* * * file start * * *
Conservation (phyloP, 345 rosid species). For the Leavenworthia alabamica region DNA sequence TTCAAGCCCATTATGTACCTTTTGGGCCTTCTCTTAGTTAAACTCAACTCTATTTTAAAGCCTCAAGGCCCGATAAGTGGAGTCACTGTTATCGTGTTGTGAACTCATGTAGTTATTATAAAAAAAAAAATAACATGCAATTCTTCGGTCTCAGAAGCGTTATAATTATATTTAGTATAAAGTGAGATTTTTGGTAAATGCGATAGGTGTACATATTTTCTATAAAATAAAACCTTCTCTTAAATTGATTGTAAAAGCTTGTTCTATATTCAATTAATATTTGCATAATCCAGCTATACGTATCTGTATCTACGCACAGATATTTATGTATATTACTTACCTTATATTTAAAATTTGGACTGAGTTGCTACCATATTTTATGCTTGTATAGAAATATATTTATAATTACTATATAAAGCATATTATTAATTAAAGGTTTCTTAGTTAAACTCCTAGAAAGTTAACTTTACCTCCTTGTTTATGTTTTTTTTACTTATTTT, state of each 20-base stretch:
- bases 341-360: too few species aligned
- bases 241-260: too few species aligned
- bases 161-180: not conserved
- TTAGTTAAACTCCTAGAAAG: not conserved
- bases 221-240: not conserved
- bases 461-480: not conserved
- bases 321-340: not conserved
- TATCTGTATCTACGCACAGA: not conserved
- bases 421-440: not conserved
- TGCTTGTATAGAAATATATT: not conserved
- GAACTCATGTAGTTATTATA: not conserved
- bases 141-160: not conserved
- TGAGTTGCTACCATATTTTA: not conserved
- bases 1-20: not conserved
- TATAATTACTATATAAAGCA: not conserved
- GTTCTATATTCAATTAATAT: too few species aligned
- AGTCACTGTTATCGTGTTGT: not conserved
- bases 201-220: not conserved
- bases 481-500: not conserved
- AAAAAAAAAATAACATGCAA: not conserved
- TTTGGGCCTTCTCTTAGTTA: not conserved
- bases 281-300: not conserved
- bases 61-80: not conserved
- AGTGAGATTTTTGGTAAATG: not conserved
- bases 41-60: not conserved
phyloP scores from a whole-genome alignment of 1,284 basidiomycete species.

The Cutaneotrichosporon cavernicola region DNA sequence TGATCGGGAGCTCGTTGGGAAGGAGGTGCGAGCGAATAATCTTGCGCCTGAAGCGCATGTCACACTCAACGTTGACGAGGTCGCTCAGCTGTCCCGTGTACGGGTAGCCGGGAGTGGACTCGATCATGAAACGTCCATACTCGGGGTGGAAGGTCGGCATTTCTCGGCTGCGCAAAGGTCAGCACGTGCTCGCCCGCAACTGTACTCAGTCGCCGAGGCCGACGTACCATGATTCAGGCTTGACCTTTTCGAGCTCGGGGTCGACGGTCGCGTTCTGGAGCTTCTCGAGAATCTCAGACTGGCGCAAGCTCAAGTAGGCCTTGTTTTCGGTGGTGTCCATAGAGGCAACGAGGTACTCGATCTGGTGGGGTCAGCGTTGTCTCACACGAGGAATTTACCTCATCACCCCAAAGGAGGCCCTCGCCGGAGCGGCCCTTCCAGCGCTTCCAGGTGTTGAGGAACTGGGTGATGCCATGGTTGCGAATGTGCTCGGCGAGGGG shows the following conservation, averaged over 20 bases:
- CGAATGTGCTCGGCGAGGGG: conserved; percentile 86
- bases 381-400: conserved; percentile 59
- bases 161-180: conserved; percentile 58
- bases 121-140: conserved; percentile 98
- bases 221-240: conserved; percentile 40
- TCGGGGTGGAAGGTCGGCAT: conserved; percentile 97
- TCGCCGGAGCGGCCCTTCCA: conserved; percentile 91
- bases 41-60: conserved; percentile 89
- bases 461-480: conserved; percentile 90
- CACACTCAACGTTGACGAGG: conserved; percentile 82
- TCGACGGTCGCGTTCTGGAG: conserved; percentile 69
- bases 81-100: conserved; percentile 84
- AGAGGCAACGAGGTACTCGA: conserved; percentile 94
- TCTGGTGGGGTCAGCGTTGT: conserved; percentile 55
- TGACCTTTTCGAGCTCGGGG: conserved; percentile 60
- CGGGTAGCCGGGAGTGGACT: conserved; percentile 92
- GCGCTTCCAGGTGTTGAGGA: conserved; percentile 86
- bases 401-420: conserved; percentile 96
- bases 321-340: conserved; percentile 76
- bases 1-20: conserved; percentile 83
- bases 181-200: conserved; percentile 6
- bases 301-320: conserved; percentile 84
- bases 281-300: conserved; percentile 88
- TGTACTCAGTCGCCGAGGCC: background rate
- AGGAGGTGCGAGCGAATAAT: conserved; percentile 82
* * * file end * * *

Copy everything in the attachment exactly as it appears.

Conservation (phyloP, 345 rosid species). For the Leavenworthia alabamica region DNA sequence TTCAAGCCCATTATGTACCTTTTGGGCCTTCTCTTAGTTAAACTCAACTCTATTTTAAAGCCTCAAGGCCCGATAAGTGGAGTCACTGTTATCGTGTTGTGAACTCATGTAGTTATTATAAAAAAAAAAATAACATGCAATTCTTCGGTCTCAGAAGCGTTATAATTATATTTAGTATAAAGTGAGATTTTTGGTAAATGCGATAGGTGTACATATTTTCTATAAAATAAAACCTTCTCTTAAATTGATTGTAAAAGCTTGTTCTATATTCAATTAATATTTGCATAATCCAGCTATACGTATCTGTATCTACGCACAGATATTTATGTATATTACTTACCTTATATTTAAAATTTGGACTGAGTTGCTACCATATTTTATGCTTGTATAGAAATATATTTATAATTACTATATAAAGCATATTATTAATTAAAGGTTTCTTAGTTAAACTCCTAGAAAGTTAACTTTACCTCCTTGTTTATGTTTTTTTTACTTATTTT, state of each 20-base stretch:
- bases 341-360: too few species aligned
- bases 241-260: too few species aligned
- bases 161-180: not conserved
- TTAGTTAAACTCCTAGAAAG: not conserved
- bases 221-240: not conserved
- bases 461-480: not conserved
- bases 321-340: not conserved
- TATCTGTATCTACGCACAGA: not conserved
- bases 421-440: not conserved
- TGCTTGTATAGAAATATATT: not conserved
- GAACTCATGTAGTTATTATA: not conserved
- bases 141-160: not conserved
- TGAGTTGCTACCATATTTTA: not conserved
- bases 1-20: not conserved
- TATAATTACTATATAAAGCA: not conserved
- GTTCTATATTCAATTAATAT: too few species aligned
- AGTCACTGTTATCGTGTTGT: not conserved
- bases 201-220: not conserved
- bases 481-500: not conserved
- AAAAAAAAAATAACATGCAA: not conserved
- TTTGGGCCTTCTCTTAGTTA: not conserved
- bases 281-300: not conserved
- bases 61-80: not conserved
- AGTGAGATTTTTGGTAAATG: not conserved
- bases 41-60: not conserved
phyloP scores from a whole-genome alignment of 1,284 basidiomycete species.

The Cutaneotrichosporon cavernicola region DNA sequence TGATCGGGAGCTCGTTGGGAAGGAGGTGCGAGCGAATAATCTTGCGCCTGAAGCGCATGTCACACTCAACGTTGACGAGGTCGCTCAGCTGTCCCGTGTACGGGTAGCCGGGAGTGGACTCGATCATGAAACGTCCATACTCGGGGTGGAAGGTCGGCATTTCTCGGCTGCGCAAAGGTCAGCACGTGCTCGCCCGCAACTGTACTCAGTCGCCGAGGCCGACGTACCATGATTCAGGCTTGACCTTTTCGAGCTCGGGGTCGACGGTCGCGTTCTGGAGCTTCTCGAGAATCTCAGACTGGCGCAAGCTCAAGTAGGCCTTGTTTTCGGTGGTGTCCATAGAGGCAACGAGGTACTCGATCTGGTGGGGTCAGCGTTGTCTCACACGAGGAATTTACCTCATCACCCCAAAGGAGGCCCTCGCCGGAGCGGCCCTTCCAGCGCTTCCAGGTGTTGAGGAACTGGGTGATGCCATGGTTGCGAATGTGCTCGGCGAGGGG shows the following conservation, averaged over 20 bases:
- CGAATGTGCTCGGCGAGGGG: conserved; percentile 86
- bases 381-400: conserved; percentile 59
- bases 161-180: conserved; percentile 58
- bases 121-140: conserved; percentile 98
- bases 221-240: conserved; percentile 40
- TCGGGGTGGAAGGTCGGCAT: conserved; percentile 97
- TCGCCGGAGCGGCCCTTCCA: conserved; percentile 91
- bases 41-60: conserved; percentile 89
- bases 461-480: conserved; percentile 90
- CACACTCAACGTTGACGAGG: conserved; percentile 82
- TCGACGGTCGCGTTCTGGAG: conserved; percentile 69
- bases 81-100: conserved; percentile 84
- AGAGGCAACGAGGTACTCGA: conserved; percentile 94
- TCTGGTGGGGTCAGCGTTGT: conserved; percentile 55
- TGACCTTTTCGAGCTCGGGG: conserved; percentile 60
- CGGGTAGCCGGGAGTGGACT: conserved; percentile 92
- GCGCTTCCAGGTGTTGAGGA: conserved; percentile 86
- bases 401-420: conserved; percentile 96
- bases 321-340: conserved; percentile 76
- bases 1-20: conserved; percentile 83
- bases 181-200: conserved; percentile 6
- bases 301-320: conserved; percentile 84
- bases 281-300: conserved; percentile 88
- TGTACTCAGTCGCCGAGGCC: background rate
- AGGAGGTGCGAGCGAATAAT: conserved; percentile 82